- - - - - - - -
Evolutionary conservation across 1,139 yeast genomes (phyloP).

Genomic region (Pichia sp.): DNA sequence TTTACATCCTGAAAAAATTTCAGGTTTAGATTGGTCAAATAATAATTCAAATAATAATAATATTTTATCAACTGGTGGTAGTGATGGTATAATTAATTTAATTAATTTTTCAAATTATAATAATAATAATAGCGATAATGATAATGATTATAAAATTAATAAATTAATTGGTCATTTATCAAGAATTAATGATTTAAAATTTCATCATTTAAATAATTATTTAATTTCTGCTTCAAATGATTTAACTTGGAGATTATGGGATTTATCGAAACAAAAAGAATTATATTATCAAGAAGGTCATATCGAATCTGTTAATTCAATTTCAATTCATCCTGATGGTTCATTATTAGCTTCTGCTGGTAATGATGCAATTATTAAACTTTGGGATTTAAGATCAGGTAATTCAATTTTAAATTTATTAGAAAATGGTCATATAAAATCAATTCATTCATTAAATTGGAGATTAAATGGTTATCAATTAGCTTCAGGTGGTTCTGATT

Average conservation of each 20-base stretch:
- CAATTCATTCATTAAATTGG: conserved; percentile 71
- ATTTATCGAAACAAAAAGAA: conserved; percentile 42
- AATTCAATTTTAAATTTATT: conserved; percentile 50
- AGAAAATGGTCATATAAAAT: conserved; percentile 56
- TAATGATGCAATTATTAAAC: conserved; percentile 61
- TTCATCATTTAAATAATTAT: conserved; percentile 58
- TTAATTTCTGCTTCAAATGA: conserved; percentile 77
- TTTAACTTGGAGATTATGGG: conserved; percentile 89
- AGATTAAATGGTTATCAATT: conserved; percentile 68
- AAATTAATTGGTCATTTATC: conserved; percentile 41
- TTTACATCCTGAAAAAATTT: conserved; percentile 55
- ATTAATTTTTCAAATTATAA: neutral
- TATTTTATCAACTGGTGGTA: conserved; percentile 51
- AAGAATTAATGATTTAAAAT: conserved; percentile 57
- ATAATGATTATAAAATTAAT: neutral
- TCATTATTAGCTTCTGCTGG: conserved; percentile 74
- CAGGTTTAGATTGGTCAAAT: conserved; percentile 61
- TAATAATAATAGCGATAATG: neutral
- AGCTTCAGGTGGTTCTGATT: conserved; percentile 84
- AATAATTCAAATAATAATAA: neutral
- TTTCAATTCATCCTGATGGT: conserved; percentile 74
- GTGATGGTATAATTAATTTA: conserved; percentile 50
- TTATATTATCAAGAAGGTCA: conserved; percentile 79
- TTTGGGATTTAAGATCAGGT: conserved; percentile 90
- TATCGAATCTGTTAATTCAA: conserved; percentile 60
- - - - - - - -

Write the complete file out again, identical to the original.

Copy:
Evolutionary conservation across 1,139 yeast genomes (phyloP).

Genomic region (Pichia sp.): DNA sequence TTTACATCCTGAAAAAATTTCAGGTTTAGATTGGTCAAATAATAATTCAAATAATAATAATATTTTATCAACTGGTGGTAGTGATGGTATAATTAATTTAATTAATTTTTCAAATTATAATAATAATAATAGCGATAATGATAATGATTATAAAATTAATAAATTAATTGGTCATTTATCAAGAATTAATGATTTAAAATTTCATCATTTAAATAATTATTTAATTTCTGCTTCAAATGATTTAACTTGGAGATTATGGGATTTATCGAAACAAAAAGAATTATATTATCAAGAAGGTCATATCGAATCTGTTAATTCAATTTCAATTCATCCTGATGGTTCATTATTAGCTTCTGCTGGTAATGATGCAATTATTAAACTTTGGGATTTAAGATCAGGTAATTCAATTTTAAATTTATTAGAAAATGGTCATATAAAATCAATTCATTCATTAAATTGGAGATTAAATGGTTATCAATTAGCTTCAGGTGGTTCTGATT

Average conservation of each 20-base stretch:
- CAATTCATTCATTAAATTGG: conserved; percentile 71
- ATTTATCGAAACAAAAAGAA: conserved; percentile 42
- AATTCAATTTTAAATTTATT: conserved; percentile 50
- AGAAAATGGTCATATAAAAT: conserved; percentile 56
- TAATGATGCAATTATTAAAC: conserved; percentile 61
- TTCATCATTTAAATAATTAT: conserved; percentile 58
- TTAATTTCTGCTTCAAATGA: conserved; percentile 77
- TTTAACTTGGAGATTATGGG: conserved; percentile 89
- AGATTAAATGGTTATCAATT: conserved; percentile 68
- AAATTAATTGGTCATTTATC: conserved; percentile 41
- TTTACATCCTGAAAAAATTT: conserved; percentile 55
- ATTAATTTTTCAAATTATAA: neutral
- TATTTTATCAACTGGTGGTA: conserved; percentile 51
- AAGAATTAATGATTTAAAAT: conserved; percentile 57
- ATAATGATTATAAAATTAAT: neutral
- TCATTATTAGCTTCTGCTGG: conserved; percentile 74
- CAGGTTTAGATTGGTCAAAT: conserved; percentile 61
- TAATAATAATAGCGATAATG: neutral
- AGCTTCAGGTGGTTCTGATT: conserved; percentile 84
- AATAATTCAAATAATAATAA: neutral
- TTTCAATTCATCCTGATGGT: conserved; percentile 74
- GTGATGGTATAATTAATTTA: conserved; percentile 50
- TTATATTATCAAGAAGGTCA: conserved; percentile 79
- TTTGGGATTTAAGATCAGGT: conserved; percentile 90
- TATCGAATCTGTTAATTCAA: conserved; percentile 60